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From Florida, USA:

My post adolescent Type 1 diabetic son (diagnosed since age 5) has had 4 major hypoglycemic reactions in the last 6 months. A combination of changes in lifestyle, physical activity, schedules (just entering college), eating patterns, etc., have contributed. Although he monitors frequently, he is still presenting these life-threatening situations. Last night was his latest -- unfortunately he was driving and ended up only in a (luckily) moderate auto accident, with no physical injuries.

We understand there is a "GlucoWatch" waiting approval from FDA. My need is now, and desperate. He lives alone, and does not wish to compromise his independence. Though as a parent, I am very afraid for him. Two of his previous reactions he was alone, and it was circumstantial that someone came by to visit and his door was open, and found him in shock, unresponsive.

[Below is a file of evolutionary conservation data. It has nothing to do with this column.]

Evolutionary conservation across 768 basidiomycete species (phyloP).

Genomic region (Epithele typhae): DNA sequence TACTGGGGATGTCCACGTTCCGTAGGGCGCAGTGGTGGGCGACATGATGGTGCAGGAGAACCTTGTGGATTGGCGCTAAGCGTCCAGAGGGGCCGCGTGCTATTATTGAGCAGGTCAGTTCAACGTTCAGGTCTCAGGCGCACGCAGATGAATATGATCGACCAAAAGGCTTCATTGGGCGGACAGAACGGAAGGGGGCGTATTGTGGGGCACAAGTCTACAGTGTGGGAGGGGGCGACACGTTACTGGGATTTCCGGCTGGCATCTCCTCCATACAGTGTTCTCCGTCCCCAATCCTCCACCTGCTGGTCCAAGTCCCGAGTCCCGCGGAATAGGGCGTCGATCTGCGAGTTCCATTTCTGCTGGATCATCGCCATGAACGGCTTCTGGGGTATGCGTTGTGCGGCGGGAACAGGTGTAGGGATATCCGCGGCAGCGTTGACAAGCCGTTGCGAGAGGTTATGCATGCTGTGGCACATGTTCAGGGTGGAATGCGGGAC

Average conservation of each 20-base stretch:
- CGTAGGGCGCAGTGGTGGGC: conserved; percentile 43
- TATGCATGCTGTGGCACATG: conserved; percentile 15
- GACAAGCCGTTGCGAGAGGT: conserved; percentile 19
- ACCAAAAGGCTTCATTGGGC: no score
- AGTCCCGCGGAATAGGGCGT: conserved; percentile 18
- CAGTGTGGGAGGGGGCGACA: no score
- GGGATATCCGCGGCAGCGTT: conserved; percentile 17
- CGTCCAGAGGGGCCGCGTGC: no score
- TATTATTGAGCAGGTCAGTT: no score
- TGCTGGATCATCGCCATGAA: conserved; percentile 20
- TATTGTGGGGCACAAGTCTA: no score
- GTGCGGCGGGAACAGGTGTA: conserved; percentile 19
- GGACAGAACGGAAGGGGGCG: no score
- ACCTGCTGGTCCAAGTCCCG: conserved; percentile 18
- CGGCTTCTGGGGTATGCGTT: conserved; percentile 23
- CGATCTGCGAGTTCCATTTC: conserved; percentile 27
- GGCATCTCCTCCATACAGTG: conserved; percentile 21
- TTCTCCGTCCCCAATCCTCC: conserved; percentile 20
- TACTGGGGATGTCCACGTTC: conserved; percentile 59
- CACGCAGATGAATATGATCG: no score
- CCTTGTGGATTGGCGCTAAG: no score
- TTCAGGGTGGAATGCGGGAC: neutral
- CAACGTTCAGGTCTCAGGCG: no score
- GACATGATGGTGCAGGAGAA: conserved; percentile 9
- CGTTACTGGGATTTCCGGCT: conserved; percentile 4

I find it hard to wait for this GlucoWatch to be FDA approved and market available, maybe over a year. Do you know of anyone that may have a GlucoWatch (as a test sample, etc.) that is no longer needed. I would pay whatever they wanted, just to assure that another reaction is eliminated.

Also, if there is another product out there that can alarm when someone is a low, I would attempt to use whatever is available.


The situation with the GlucoWatch is that all clinical trials with the present model have been completed: it is part of the FDA regulations that all instruments in clinical trial use be withdrawn until approval is or is not granted. It would certainly appear though that approval will be awarded and that the instruments will be available commercially early in the new year (2000). It does have both a high and a low alarm.

In the meantime your son obviously needs to compile a comprehensive profile of his blood sugars and with the help of his diabetes team to review how food intake, exercise and the patterns of insulin type and dose can be better adjusted to avoid these severe hypoglycemic episodes.


Original posting 5 Oct 1999
Posted to Hypoglycemia and Research: Monitoring


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